Last week, while she was supposed to be napping, my daughter took a pair of scissors, and cut the front of her hair because "it was too much in my face, Dad."
We never thought she'd do this. As a raging fan of Tangled, she's had a great fear that any hair cut turns brown and never grows again. It's been a struggle to just get a trim from time to time. But then off she goes on a Sunday afternoon and snips away.
When I noticed this at dinner (yes, it took a few hours for me to see what happened), I nearly laughed in her face. I fought hard, keeping as straight a face as I could while explaining that if she wants shorter hair, she can let us know. That we shouldn't take matters into our own four-year-old hands any more.
This happens, of course, right before all those random holiday family pictures that she'll be in this time of year. And since her hair grows woefully slow to begin with, it'll still probably be quite uneven come springtime and school pictures.
But I'm glad. Because now we have a story.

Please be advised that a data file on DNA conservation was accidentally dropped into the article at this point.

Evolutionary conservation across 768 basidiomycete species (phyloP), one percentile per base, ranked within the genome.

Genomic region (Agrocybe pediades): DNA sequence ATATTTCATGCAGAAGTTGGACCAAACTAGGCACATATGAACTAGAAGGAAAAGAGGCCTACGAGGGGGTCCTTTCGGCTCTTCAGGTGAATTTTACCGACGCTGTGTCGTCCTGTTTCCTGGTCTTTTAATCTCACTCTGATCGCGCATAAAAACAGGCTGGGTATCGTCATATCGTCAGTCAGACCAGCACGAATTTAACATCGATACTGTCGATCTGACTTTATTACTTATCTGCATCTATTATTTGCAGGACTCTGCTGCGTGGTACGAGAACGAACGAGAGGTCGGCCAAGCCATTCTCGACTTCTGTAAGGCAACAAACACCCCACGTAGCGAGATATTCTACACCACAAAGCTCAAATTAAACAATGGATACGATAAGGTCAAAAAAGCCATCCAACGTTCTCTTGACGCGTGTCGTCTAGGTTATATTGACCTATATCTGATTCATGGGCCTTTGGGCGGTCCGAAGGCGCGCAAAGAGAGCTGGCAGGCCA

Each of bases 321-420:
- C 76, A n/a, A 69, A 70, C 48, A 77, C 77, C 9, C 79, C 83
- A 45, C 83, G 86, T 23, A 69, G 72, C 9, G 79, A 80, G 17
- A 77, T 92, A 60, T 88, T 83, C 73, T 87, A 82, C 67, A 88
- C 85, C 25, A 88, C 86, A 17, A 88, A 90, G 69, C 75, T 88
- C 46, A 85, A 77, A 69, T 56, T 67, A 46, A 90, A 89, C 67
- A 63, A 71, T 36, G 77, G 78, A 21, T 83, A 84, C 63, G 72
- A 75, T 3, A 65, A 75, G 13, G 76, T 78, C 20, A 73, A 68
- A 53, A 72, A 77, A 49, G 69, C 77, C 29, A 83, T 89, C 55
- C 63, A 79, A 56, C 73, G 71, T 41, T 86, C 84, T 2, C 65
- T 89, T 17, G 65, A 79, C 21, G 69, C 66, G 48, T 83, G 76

How many of your walls and wallets are littered with story-less pictures? I'm guessing too many. I'm tired of being in, looking at, and taking pictures with no story. Take away the story and you take away the marrow of the moment. Story moments give us memories. They give us meaning. We need to chase down story moments, which usually are those moments we don't plan.
Now I'll have a holiday season of photos that can go in my daughter's wedding slide show. We'll have a series of school pictures that she'll show friends one day and share about the time she cut her own hair. I'll pipe in with my take on it. We'll laugh. We'll share a story that will link us over the years.
I want you to take scissors to something this week, not so you can be willfully destructive, but so you can cut away the routine and find the story hiding at the heart of the matter.
Then come back here and tell me that story. That'll be a picture, a memory, and a moment you'll keep forever.